An example of using the Karma test runner with Sauce Labs' browser cloud to run JavaScript unit tests
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An example of using the Karma test runner with Sauce Labs' browser cloud to run JavaScript unit tests.


Getting Started

To get started, clone the repo:

git clone && cd karma-sauce-example

Then run the following command to install the Karma command line interface globally and this repo's local node dependencies:

npm install -g karma-cli && npm install 

Note: make sure you have node.js installed before running the above command.

Running Karma locally

You then can run Karma locally to see how it works with the karma start command. Try saving a source file in the src folder or a test file in the test folder to see Karma automatically re-run the tests on the latest source code.

By default, this example runs jasmine tests in Chrome and Firefox on your local machine, and you can add more browsers that you have installed in the karma.conf.js's browsers array.

Running Karma with the karma-sauce-launcher plugin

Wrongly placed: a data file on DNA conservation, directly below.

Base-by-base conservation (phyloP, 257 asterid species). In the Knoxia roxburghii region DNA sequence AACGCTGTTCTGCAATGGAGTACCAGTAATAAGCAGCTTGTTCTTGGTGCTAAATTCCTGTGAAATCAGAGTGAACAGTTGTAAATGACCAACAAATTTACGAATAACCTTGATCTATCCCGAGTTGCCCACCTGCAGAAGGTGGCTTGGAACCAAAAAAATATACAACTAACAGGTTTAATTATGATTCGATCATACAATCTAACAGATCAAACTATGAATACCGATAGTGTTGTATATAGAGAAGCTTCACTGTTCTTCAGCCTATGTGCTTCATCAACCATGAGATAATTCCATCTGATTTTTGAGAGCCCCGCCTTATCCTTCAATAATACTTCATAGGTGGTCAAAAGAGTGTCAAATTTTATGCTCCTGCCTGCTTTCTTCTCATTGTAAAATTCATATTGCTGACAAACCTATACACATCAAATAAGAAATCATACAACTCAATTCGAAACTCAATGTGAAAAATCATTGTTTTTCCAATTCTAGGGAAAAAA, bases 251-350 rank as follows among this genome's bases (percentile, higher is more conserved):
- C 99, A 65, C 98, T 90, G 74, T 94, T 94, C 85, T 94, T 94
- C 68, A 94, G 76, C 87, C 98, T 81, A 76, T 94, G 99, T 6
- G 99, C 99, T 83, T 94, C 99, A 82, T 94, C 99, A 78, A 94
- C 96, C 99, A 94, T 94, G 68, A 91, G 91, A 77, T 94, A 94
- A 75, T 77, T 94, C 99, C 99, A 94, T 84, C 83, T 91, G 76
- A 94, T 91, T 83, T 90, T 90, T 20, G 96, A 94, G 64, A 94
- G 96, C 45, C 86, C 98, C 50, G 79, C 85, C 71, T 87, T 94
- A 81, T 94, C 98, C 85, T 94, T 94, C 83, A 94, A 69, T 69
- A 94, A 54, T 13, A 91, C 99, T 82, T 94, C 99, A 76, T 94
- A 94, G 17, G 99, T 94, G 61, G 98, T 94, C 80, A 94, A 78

To use Karma with Sauce, add your Sauce Labs username and access key to the sauce.json file (if you don't have an account, you can sign up here).

You can now run the unit tests on Sauce with the karma start karma.conf-ci.js command. Note that this will by default start Sauce Connect to establish a secure tunnel between your local machine and Sauce's cloud. To speed up the time it takes to connect to Sauce's cloud, you can start Sauce Connect in the background by using one of the binaries or the Mac app and then setting the startConnect option to false in the karma.conf-ci.js file (make sure to change it back to true before running on CI).

Using the karma-sauce-launcher in CI

It is cool to run your unit tests on Sauce locally while you develop, but even cooler to run them on a continuous integration system with every commit to your codebase. To integrate your CI with Sauce check out the instructions for Travis, Jenkins, or Bamboo.

The provided karma.conf-ci.js file already is set up to read environment variables on CI so you shouldn't need to modify it as long as the process.env.SAUCE_USERNAME and process.env.SAUCE_ACCESS_KEY are set properly during the build.

Example CI integration

This repo demonstrates using Sauce with Travis CI. Here is a status badge which shows the build status of this repo's master branch and links to the latest build: Build Status

Note: the build is failing on purpose as a demo of Sauce catching bugs in different browsers.